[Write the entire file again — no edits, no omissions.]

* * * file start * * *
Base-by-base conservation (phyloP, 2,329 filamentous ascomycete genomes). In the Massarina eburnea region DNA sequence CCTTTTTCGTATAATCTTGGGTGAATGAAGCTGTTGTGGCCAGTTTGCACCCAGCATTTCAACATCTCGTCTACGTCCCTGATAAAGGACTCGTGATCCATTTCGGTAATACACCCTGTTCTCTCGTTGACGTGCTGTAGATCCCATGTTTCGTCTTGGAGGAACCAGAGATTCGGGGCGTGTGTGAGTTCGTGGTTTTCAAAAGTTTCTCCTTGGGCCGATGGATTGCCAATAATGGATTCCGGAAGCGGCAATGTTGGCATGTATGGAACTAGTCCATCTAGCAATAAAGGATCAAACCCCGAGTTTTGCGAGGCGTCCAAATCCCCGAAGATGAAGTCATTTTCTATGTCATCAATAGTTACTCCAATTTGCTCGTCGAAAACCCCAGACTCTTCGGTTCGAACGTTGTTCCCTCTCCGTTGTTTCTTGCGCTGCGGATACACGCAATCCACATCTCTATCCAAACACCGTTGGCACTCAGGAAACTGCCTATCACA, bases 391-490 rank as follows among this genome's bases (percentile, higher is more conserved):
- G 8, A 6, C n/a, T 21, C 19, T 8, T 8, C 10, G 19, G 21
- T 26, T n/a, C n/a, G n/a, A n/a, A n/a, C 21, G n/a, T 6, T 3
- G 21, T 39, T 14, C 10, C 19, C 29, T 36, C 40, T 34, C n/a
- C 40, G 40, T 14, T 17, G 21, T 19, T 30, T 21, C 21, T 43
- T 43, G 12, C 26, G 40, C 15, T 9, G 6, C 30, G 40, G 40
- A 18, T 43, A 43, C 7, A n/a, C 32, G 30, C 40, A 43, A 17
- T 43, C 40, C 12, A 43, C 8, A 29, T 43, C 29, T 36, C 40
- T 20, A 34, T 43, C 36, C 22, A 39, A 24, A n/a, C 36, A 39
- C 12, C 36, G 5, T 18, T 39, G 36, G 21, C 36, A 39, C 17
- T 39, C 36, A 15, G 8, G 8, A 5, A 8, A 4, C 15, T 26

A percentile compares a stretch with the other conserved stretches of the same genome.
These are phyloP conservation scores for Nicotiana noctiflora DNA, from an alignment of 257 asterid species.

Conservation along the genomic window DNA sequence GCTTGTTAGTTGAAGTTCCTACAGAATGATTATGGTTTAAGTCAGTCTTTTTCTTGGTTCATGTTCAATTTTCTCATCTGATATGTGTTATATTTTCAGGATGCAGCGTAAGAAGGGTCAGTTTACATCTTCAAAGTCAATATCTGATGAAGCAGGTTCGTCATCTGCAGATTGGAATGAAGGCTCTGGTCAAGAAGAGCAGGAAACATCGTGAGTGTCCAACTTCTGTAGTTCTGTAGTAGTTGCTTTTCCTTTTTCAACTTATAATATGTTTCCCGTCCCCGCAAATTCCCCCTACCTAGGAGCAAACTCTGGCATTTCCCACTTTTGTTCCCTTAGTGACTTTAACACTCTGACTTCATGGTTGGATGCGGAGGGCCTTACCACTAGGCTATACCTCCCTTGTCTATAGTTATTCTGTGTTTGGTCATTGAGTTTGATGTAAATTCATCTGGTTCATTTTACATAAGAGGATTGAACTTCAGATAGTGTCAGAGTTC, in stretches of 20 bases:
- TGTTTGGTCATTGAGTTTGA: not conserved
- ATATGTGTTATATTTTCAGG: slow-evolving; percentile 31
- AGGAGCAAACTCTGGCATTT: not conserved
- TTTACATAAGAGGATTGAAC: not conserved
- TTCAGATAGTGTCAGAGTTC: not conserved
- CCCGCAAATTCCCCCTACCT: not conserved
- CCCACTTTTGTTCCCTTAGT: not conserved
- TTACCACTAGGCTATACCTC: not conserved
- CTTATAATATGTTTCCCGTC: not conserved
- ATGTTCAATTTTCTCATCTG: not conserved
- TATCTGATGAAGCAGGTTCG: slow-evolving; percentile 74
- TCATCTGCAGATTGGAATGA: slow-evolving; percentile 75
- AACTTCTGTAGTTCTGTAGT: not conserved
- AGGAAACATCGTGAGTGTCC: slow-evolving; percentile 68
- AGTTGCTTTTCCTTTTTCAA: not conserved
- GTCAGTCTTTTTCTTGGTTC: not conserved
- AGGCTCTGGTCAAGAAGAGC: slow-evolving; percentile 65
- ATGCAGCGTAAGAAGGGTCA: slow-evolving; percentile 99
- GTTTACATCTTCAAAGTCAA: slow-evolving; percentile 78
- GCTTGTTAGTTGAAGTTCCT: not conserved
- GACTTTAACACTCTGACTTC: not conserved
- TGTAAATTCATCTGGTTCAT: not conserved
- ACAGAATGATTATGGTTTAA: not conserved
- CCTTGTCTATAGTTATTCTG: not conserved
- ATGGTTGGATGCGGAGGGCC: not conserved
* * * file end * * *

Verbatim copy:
Base-by-base conservation (phyloP, 2,329 filamentous ascomycete genomes). In the Massarina eburnea region DNA sequence CCTTTTTCGTATAATCTTGGGTGAATGAAGCTGTTGTGGCCAGTTTGCACCCAGCATTTCAACATCTCGTCTACGTCCCTGATAAAGGACTCGTGATCCATTTCGGTAATACACCCTGTTCTCTCGTTGACGTGCTGTAGATCCCATGTTTCGTCTTGGAGGAACCAGAGATTCGGGGCGTGTGTGAGTTCGTGGTTTTCAAAAGTTTCTCCTTGGGCCGATGGATTGCCAATAATGGATTCCGGAAGCGGCAATGTTGGCATGTATGGAACTAGTCCATCTAGCAATAAAGGATCAAACCCCGAGTTTTGCGAGGCGTCCAAATCCCCGAAGATGAAGTCATTTTCTATGTCATCAATAGTTACTCCAATTTGCTCGTCGAAAACCCCAGACTCTTCGGTTCGAACGTTGTTCCCTCTCCGTTGTTTCTTGCGCTGCGGATACACGCAATCCACATCTCTATCCAAACACCGTTGGCACTCAGGAAACTGCCTATCACA, bases 391-490 rank as follows among this genome's bases (percentile, higher is more conserved):
- G 8, A 6, C n/a, T 21, C 19, T 8, T 8, C 10, G 19, G 21
- T 26, T n/a, C n/a, G n/a, A n/a, A n/a, C 21, G n/a, T 6, T 3
- G 21, T 39, T 14, C 10, C 19, C 29, T 36, C 40, T 34, C n/a
- C 40, G 40, T 14, T 17, G 21, T 19, T 30, T 21, C 21, T 43
- T 43, G 12, C 26, G 40, C 15, T 9, G 6, C 30, G 40, G 40
- A 18, T 43, A 43, C 7, A n/a, C 32, G 30, C 40, A 43, A 17
- T 43, C 40, C 12, A 43, C 8, A 29, T 43, C 29, T 36, C 40
- T 20, A 34, T 43, C 36, C 22, A 39, A 24, A n/a, C 36, A 39
- C 12, C 36, G 5, T 18, T 39, G 36, G 21, C 36, A 39, C 17
- T 39, C 36, A 15, G 8, G 8, A 5, A 8, A 4, C 15, T 26

A percentile compares a stretch with the other conserved stretches of the same genome.
These are phyloP conservation scores for Nicotiana noctiflora DNA, from an alignment of 257 asterid species.

Conservation along the genomic window DNA sequence GCTTGTTAGTTGAAGTTCCTACAGAATGATTATGGTTTAAGTCAGTCTTTTTCTTGGTTCATGTTCAATTTTCTCATCTGATATGTGTTATATTTTCAGGATGCAGCGTAAGAAGGGTCAGTTTACATCTTCAAAGTCAATATCTGATGAAGCAGGTTCGTCATCTGCAGATTGGAATGAAGGCTCTGGTCAAGAAGAGCAGGAAACATCGTGAGTGTCCAACTTCTGTAGTTCTGTAGTAGTTGCTTTTCCTTTTTCAACTTATAATATGTTTCCCGTCCCCGCAAATTCCCCCTACCTAGGAGCAAACTCTGGCATTTCCCACTTTTGTTCCCTTAGTGACTTTAACACTCTGACTTCATGGTTGGATGCGGAGGGCCTTACCACTAGGCTATACCTCCCTTGTCTATAGTTATTCTGTGTTTGGTCATTGAGTTTGATGTAAATTCATCTGGTTCATTTTACATAAGAGGATTGAACTTCAGATAGTGTCAGAGTTC, in stretches of 20 bases:
- TGTTTGGTCATTGAGTTTGA: not conserved
- ATATGTGTTATATTTTCAGG: slow-evolving; percentile 31
- AGGAGCAAACTCTGGCATTT: not conserved
- TTTACATAAGAGGATTGAAC: not conserved
- TTCAGATAGTGTCAGAGTTC: not conserved
- CCCGCAAATTCCCCCTACCT: not conserved
- CCCACTTTTGTTCCCTTAGT: not conserved
- TTACCACTAGGCTATACCTC: not conserved
- CTTATAATATGTTTCCCGTC: not conserved
- ATGTTCAATTTTCTCATCTG: not conserved
- TATCTGATGAAGCAGGTTCG: slow-evolving; percentile 74
- TCATCTGCAGATTGGAATGA: slow-evolving; percentile 75
- AACTTCTGTAGTTCTGTAGT: not conserved
- AGGAAACATCGTGAGTGTCC: slow-evolving; percentile 68
- AGTTGCTTTTCCTTTTTCAA: not conserved
- GTCAGTCTTTTTCTTGGTTC: not conserved
- AGGCTCTGGTCAAGAAGAGC: slow-evolving; percentile 65
- ATGCAGCGTAAGAAGGGTCA: slow-evolving; percentile 99
- GTTTACATCTTCAAAGTCAA: slow-evolving; percentile 78
- GCTTGTTAGTTGAAGTTCCT: not conserved
- GACTTTAACACTCTGACTTC: not conserved
- TGTAAATTCATCTGGTTCAT: not conserved
- ACAGAATGATTATGGTTTAA: not conserved
- CCTTGTCTATAGTTATTCTG: not conserved
- ATGGTTGGATGCGGAGGGCC: not conserved